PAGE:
Unlike your first car, this is the only body you have. Make a commitment with yourself to take care of it, one choice at a time. You are worth it!•

Sharon McGoff is a graduate of Indiana University Maurer School of Law, a certified personal trainer and health fitness specialist with the American College of Sports Medicine, and a certified life and wellness coach with WellCoaches, Inc. She owns Fit 4 Life Coaching and welcomes your questions or comments at Smcgoff@comcast.net.
 

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  1. The voices of the prophets are more on blogs than subway walls these days, Dawn. Here is the voice of one calling out in the wilderness ... against a corrupted judiciary ... that remains corrupt a decade and a half later ... due to, so sadly, the acquiescence of good judges unwilling to shake the forest ... for fear that is not faith .. http://www.ogdenonpolitics.com/2013/09/prof-alan-dershowitz-on-indiana.html

  2. So I purchased a vehicle cash from the lot on West Washington in Feb 2017. Since then I found it the vehicle had been declared a total loss and had sat in a salvage yard due to fire. My title does not show any of that. I also have had to put thousands of dollars into repairs because it was not a solid vehicle like they stated. I need to find out how to contact the lawyers on this lawsuit.

  3. It really doesn't matter what the law IS, if law enforcement refuses to take reports (or take them seriously), if courts refuse to allow unrepresented parties to speak (especially in Small Claims, which is supposedly "informal"). It doesn't matter what the law IS, if constituents are unable to make effective contact or receive any meaningful response from their representatives. Two of our pets were unnecessarily killed; court records reflect that I "abandoned" them. Not so; when I was denied one of them (and my possessions, which by court order I was supposed to be able to remove), I went directly to the court. And earlier, when I tried to have the DV PO extended (it expired while the subject was on probation for violating it), the court denied any extension. The result? Same problems, less than eight hours after expiration. Ironic that the county sheriff was charged (and later pleaded to) with intimidation, but none of his officers seemed interested or capable of taking such a report from a private citizen. When I learned from one officer what I needed to do, I forwarded audio and transcript of one occurrence and my call to law enforcement (before the statute of limitations expired) to the prosecutor's office. I didn't even receive an acknowledgement. Earlier, I'd gone in to the prosecutor's office and been told that the officer's (written) report didn't match what I said occurred. Since I had the audio, I can only say that I have very little faith in Indiana government or law enforcement.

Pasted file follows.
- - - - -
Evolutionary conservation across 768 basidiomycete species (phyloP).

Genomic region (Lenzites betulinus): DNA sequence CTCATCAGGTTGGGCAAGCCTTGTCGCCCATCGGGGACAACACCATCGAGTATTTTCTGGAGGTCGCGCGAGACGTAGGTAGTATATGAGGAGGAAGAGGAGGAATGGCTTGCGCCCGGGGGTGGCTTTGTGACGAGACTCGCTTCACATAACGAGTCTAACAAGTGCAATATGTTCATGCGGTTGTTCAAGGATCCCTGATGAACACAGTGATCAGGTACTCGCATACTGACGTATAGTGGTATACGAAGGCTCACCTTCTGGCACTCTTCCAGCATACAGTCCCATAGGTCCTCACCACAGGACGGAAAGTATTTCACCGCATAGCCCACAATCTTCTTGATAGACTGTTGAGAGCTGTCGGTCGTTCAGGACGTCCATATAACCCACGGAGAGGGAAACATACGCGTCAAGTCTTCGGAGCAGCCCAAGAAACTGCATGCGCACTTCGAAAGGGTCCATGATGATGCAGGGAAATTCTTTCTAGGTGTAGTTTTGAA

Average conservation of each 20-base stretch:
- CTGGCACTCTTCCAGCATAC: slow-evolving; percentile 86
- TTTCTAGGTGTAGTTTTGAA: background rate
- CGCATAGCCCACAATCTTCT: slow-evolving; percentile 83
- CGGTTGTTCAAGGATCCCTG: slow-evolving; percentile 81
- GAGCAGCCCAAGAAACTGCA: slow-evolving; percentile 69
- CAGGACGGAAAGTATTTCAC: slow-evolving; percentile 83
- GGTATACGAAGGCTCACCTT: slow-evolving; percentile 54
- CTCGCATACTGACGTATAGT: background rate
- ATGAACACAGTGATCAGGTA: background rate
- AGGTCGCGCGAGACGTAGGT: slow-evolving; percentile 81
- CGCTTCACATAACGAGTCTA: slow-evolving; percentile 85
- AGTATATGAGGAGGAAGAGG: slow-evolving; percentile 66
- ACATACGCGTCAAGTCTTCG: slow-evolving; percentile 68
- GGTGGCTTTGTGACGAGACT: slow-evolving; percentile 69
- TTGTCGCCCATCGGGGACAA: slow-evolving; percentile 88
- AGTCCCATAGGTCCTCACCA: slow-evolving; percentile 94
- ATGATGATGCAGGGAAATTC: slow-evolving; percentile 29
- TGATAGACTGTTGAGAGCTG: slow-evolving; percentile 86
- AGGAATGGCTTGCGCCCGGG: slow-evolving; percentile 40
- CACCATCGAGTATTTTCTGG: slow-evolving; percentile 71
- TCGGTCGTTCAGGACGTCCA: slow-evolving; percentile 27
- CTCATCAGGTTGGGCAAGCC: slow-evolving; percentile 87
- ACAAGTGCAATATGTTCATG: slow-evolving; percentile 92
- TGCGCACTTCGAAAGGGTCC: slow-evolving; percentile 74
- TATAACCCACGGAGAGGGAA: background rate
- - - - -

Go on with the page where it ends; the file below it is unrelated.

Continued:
4. One can only wonder whether Mr. Kimmel was paid for his work by Mr. Burgh ... or whether that bill fell to the citizens of Indiana, many of whom cannot afford attorneys for important matters. It really doesn't take a judge(s) to know that "pavement" can be considered a deadly weapon. It only takes a brain and some education or thought. I'm glad to see the conviction was upheld although sorry to see that the asphalt could even be considered "an issue".

  5. In response to bryanjbrown: thank you for your comment. I am familiar with Paul Ogden (and applaud his assistance to Shirley Justice) and have read of Gary Welsh's (strange) death (and have visited his blog on many occasions). I am not familiar with you (yet). I lived in Kosciusko county, where the sheriff was just removed after pleading in what seems a very "sweetheart" deal. Unfortunately, something NEEDS to change since the attorneys won't (en masse) stand up for ethics (rather making a show to please the "rules" and apparently the judges). I read that many attorneys are underemployed. Seems wisdom would be to cull the herd and get rid of the rotting apples in practice and on the bench, for everyone's sake as well as justice. I'd like to file an attorney complaint, but I have little faith in anything (other than the most flagrant and obvious) resulting in action. My own belief is that if this was medicine, there'd be maimed and injured all over and the carnage caused by "the profession" would be difficult to hide. One can dream ... meanwhile, back to figuring out to file a pro se "motion to dismiss" as well as another court required paper that Indiana is so fond of providing NO resources for (unlike many other states, who don't automatically assume that citizens involved in the court process are scumbags) so that maybe I can get the family law attorney - whose work left me with no settlement, no possessions and resulted in the death of two pets (etc ad nauseum) - to stop abusing the proceedings supplemental and small claims rules and using it as a vehicle for harassment and apparently, amusement.